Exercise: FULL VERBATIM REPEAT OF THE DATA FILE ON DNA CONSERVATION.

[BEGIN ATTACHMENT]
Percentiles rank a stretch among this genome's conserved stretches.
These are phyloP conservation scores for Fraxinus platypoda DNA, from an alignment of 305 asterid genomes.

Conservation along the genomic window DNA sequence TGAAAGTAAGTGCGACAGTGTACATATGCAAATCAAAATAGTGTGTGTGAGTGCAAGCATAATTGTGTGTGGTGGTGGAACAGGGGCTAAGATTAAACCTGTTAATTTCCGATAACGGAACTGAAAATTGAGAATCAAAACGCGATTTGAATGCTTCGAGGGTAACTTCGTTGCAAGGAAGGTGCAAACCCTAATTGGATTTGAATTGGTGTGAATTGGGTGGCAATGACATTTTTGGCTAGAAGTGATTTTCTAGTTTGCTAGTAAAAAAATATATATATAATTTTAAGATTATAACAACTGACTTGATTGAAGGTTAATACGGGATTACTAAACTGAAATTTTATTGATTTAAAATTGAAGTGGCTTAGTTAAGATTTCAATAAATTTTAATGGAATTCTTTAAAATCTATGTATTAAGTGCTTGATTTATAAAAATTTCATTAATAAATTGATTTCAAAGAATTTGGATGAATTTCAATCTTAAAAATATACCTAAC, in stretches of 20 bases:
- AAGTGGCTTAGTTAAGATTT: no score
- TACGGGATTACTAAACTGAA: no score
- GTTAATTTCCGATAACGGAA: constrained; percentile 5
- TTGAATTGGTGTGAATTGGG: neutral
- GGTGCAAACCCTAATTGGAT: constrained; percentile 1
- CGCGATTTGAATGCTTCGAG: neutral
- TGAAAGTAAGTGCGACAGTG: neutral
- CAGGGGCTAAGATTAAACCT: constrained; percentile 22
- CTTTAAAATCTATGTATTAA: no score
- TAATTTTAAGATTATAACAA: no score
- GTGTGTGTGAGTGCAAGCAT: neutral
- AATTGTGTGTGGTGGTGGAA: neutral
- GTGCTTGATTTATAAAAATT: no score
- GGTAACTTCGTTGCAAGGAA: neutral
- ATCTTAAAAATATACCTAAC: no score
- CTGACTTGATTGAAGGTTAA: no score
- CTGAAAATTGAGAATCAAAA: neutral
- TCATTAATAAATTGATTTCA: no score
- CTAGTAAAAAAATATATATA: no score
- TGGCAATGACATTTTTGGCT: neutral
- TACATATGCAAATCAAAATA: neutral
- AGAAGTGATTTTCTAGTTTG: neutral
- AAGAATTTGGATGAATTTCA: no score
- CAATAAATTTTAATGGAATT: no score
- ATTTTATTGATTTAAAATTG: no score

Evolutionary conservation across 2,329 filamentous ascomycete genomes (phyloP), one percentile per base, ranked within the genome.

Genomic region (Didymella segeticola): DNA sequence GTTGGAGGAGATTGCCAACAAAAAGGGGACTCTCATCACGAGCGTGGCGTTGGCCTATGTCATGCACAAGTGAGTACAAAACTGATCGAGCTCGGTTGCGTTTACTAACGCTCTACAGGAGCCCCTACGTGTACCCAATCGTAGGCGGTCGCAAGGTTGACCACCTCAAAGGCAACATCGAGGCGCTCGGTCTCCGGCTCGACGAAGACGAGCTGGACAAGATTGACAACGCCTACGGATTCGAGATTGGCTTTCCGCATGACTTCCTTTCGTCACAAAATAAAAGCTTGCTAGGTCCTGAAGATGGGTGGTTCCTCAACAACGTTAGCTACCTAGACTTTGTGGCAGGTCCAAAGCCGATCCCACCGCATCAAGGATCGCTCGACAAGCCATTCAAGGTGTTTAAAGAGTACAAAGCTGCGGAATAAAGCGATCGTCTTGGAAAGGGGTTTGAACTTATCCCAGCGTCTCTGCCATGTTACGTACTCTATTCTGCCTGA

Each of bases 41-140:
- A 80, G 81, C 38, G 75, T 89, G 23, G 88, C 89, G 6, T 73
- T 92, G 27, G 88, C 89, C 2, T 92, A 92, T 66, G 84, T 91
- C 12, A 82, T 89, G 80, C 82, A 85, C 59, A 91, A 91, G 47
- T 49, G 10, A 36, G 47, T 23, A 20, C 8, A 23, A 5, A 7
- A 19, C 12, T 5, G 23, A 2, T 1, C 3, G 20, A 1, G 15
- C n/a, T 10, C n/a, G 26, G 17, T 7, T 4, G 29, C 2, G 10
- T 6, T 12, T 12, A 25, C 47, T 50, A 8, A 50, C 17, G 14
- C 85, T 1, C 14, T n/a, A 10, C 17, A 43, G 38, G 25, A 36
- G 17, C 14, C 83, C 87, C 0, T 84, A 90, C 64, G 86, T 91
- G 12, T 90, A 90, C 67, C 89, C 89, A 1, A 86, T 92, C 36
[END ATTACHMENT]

Percentiles rank a stretch among this genome's conserved stretches.
These are phyloP conservation scores for Fraxinus platypoda DNA, from an alignment of 305 asterid genomes.

Conservation along the genomic window DNA sequence TGAAAGTAAGTGCGACAGTGTACATATGCAAATCAAAATAGTGTGTGTGAGTGCAAGCATAATTGTGTGTGGTGGTGGAACAGGGGCTAAGATTAAACCTGTTAATTTCCGATAACGGAACTGAAAATTGAGAATCAAAACGCGATTTGAATGCTTCGAGGGTAACTTCGTTGCAAGGAAGGTGCAAACCCTAATTGGATTTGAATTGGTGTGAATTGGGTGGCAATGACATTTTTGGCTAGAAGTGATTTTCTAGTTTGCTAGTAAAAAAATATATATATAATTTTAAGATTATAACAACTGACTTGATTGAAGGTTAATACGGGATTACTAAACTGAAATTTTATTGATTTAAAATTGAAGTGGCTTAGTTAAGATTTCAATAAATTTTAATGGAATTCTTTAAAATCTATGTATTAAGTGCTTGATTTATAAAAATTTCATTAATAAATTGATTTCAAAGAATTTGGATGAATTTCAATCTTAAAAATATACCTAAC, in stretches of 20 bases:
- AAGTGGCTTAGTTAAGATTT: no score
- TACGGGATTACTAAACTGAA: no score
- GTTAATTTCCGATAACGGAA: constrained; percentile 5
- TTGAATTGGTGTGAATTGGG: neutral
- GGTGCAAACCCTAATTGGAT: constrained; percentile 1
- CGCGATTTGAATGCTTCGAG: neutral
- TGAAAGTAAGTGCGACAGTG: neutral
- CAGGGGCTAAGATTAAACCT: constrained; percentile 22
- CTTTAAAATCTATGTATTAA: no score
- TAATTTTAAGATTATAACAA: no score
- GTGTGTGTGAGTGCAAGCAT: neutral
- AATTGTGTGTGGTGGTGGAA: neutral
- GTGCTTGATTTATAAAAATT: no score
- GGTAACTTCGTTGCAAGGAA: neutral
- ATCTTAAAAATATACCTAAC: no score
- CTGACTTGATTGAAGGTTAA: no score
- CTGAAAATTGAGAATCAAAA: neutral
- TCATTAATAAATTGATTTCA: no score
- CTAGTAAAAAAATATATATA: no score
- TGGCAATGACATTTTTGGCT: neutral
- TACATATGCAAATCAAAATA: neutral
- AGAAGTGATTTTCTAGTTTG: neutral
- AAGAATTTGGATGAATTTCA: no score
- CAATAAATTTTAATGGAATT: no score
- ATTTTATTGATTTAAAATTG: no score

Evolutionary conservation across 2,329 filamentous ascomycete genomes (phyloP), one percentile per base, ranked within the genome.

Genomic region (Didymella segeticola): DNA sequence GTTGGAGGAGATTGCCAACAAAAAGGGGACTCTCATCACGAGCGTGGCGTTGGCCTATGTCATGCACAAGTGAGTACAAAACTGATCGAGCTCGGTTGCGTTTACTAACGCTCTACAGGAGCCCCTACGTGTACCCAATCGTAGGCGGTCGCAAGGTTGACCACCTCAAAGGCAACATCGAGGCGCTCGGTCTCCGGCTCGACGAAGACGAGCTGGACAAGATTGACAACGCCTACGGATTCGAGATTGGCTTTCCGCATGACTTCCTTTCGTCACAAAATAAAAGCTTGCTAGGTCCTGAAGATGGGTGGTTCCTCAACAACGTTAGCTACCTAGACTTTGTGGCAGGTCCAAAGCCGATCCCACCGCATCAAGGATCGCTCGACAAGCCATTCAAGGTGTTTAAAGAGTACAAAGCTGCGGAATAAAGCGATCGTCTTGGAAAGGGGTTTGAACTTATCCCAGCGTCTCTGCCATGTTACGTACTCTATTCTGCCTGA

Each of bases 41-140:
- A 80, G 81, C 38, G 75, T 89, G 23, G 88, C 89, G 6, T 73
- T 92, G 27, G 88, C 89, C 2, T 92, A 92, T 66, G 84, T 91
- C 12, A 82, T 89, G 80, C 82, A 85, C 59, A 91, A 91, G 47
- T 49, G 10, A 36, G 47, T 23, A 20, C 8, A 23, A 5, A 7
- A 19, C 12, T 5, G 23, A 2, T 1, C 3, G 20, A 1, G 15
- C n/a, T 10, C n/a, G 26, G 17, T 7, T 4, G 29, C 2, G 10
- T 6, T 12, T 12, A 25, C 47, T 50, A 8, A 50, C 17, G 14
- C 85, T 1, C 14, T n/a, A 10, C 17, A 43, G 38, G 25, A 36
- G 17, C 14, C 83, C 87, C 0, T 84, A 90, C 64, G 86, T 91
- G 12, T 90, A 90, C 67, C 89, C 89, A 1, A 86, T 92, C 36